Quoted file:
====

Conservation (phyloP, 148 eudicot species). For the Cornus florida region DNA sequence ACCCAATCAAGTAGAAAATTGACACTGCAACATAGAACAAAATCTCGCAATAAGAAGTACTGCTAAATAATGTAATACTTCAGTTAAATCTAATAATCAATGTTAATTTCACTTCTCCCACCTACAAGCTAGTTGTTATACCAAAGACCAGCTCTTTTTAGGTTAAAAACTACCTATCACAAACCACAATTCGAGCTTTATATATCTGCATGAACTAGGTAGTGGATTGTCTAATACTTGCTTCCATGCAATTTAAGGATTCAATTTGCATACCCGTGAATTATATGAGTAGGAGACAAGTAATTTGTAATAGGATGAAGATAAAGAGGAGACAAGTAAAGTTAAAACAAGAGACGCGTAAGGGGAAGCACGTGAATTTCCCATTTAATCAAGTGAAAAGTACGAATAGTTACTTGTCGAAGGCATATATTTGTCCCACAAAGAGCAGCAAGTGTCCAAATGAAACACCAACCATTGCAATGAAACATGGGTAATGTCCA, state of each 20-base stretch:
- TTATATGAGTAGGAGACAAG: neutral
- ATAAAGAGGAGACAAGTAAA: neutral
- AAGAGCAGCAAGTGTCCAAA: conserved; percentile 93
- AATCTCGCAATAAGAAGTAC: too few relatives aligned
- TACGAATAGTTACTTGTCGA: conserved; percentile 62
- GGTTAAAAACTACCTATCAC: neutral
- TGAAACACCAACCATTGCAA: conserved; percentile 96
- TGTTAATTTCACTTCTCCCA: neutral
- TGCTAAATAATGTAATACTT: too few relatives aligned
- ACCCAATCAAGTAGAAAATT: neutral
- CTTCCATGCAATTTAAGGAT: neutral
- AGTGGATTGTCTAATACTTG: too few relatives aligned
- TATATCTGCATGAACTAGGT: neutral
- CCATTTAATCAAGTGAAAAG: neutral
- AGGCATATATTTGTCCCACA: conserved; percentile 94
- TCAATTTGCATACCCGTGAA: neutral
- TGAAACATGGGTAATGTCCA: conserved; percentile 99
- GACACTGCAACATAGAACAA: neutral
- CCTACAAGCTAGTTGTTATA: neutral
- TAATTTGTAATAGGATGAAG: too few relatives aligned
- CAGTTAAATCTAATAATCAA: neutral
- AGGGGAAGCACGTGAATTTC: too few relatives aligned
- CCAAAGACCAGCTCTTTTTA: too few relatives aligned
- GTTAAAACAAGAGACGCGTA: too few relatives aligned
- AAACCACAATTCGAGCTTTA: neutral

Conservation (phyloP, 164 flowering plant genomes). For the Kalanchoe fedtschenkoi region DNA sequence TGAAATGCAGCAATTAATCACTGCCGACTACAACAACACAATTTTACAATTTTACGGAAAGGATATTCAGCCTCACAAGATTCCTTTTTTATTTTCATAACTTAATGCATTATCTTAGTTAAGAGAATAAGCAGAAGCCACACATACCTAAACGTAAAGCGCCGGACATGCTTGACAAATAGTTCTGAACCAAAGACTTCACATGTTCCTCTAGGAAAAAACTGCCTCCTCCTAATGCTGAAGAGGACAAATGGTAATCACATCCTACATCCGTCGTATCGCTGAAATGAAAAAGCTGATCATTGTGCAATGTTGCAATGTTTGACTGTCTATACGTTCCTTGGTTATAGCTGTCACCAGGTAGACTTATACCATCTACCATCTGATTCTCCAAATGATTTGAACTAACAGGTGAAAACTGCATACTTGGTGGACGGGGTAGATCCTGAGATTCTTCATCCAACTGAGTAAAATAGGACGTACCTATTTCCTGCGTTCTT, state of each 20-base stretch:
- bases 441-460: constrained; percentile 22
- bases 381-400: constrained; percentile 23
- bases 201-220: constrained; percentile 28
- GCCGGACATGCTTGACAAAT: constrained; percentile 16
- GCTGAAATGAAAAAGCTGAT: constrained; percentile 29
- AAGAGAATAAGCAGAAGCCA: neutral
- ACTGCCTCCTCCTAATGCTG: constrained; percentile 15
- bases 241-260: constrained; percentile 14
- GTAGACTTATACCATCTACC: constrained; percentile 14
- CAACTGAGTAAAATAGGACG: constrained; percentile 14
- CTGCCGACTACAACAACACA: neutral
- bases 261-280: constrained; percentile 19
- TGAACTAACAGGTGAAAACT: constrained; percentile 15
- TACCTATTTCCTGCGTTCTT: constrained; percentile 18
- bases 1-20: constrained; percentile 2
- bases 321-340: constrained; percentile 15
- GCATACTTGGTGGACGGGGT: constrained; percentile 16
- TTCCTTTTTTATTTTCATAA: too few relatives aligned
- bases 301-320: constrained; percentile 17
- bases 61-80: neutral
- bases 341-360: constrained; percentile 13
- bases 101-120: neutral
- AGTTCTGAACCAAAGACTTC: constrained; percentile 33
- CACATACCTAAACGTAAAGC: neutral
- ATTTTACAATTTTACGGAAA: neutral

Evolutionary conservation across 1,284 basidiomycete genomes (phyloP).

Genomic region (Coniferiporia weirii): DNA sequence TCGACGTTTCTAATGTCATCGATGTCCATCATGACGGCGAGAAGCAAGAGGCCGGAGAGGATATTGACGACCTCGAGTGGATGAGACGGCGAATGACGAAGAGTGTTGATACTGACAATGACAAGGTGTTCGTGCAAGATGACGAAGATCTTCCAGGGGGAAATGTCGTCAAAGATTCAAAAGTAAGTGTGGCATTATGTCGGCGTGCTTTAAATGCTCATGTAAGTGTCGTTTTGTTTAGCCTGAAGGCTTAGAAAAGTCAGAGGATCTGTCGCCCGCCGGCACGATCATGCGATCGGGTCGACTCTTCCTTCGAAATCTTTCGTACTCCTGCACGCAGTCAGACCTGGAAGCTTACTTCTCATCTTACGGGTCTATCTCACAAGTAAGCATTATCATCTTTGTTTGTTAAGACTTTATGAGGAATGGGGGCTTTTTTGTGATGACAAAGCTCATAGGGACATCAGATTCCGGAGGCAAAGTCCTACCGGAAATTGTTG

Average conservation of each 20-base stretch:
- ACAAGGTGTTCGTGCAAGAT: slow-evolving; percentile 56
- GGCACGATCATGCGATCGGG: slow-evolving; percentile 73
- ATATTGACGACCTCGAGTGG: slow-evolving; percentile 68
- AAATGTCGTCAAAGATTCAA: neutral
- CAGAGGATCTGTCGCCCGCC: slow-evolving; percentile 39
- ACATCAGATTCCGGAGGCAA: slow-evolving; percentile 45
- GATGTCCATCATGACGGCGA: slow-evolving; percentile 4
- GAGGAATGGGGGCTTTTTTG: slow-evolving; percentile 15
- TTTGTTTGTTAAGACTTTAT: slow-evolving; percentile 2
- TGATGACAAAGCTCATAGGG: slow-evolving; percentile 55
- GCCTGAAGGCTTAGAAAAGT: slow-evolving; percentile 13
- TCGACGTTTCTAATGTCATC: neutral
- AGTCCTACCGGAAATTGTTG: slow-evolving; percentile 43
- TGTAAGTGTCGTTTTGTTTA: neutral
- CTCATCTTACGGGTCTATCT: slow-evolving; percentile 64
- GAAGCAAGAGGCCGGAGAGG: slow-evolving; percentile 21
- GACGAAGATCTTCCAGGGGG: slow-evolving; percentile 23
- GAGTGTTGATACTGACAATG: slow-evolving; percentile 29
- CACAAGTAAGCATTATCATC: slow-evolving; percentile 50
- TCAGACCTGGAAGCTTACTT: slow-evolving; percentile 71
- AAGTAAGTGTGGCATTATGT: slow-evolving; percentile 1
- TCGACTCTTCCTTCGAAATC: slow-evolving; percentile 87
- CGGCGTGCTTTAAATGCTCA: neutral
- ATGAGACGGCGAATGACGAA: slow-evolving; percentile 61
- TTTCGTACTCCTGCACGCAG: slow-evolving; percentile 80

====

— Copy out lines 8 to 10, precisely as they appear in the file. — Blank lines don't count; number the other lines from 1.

- TGAAACACCAACCATTGCAA: conserved; percentile 96
- TGTTAATTTCACTTCTCCCA: neutral
- TGCTAAATAATGTAATACTT: too few relatives aligned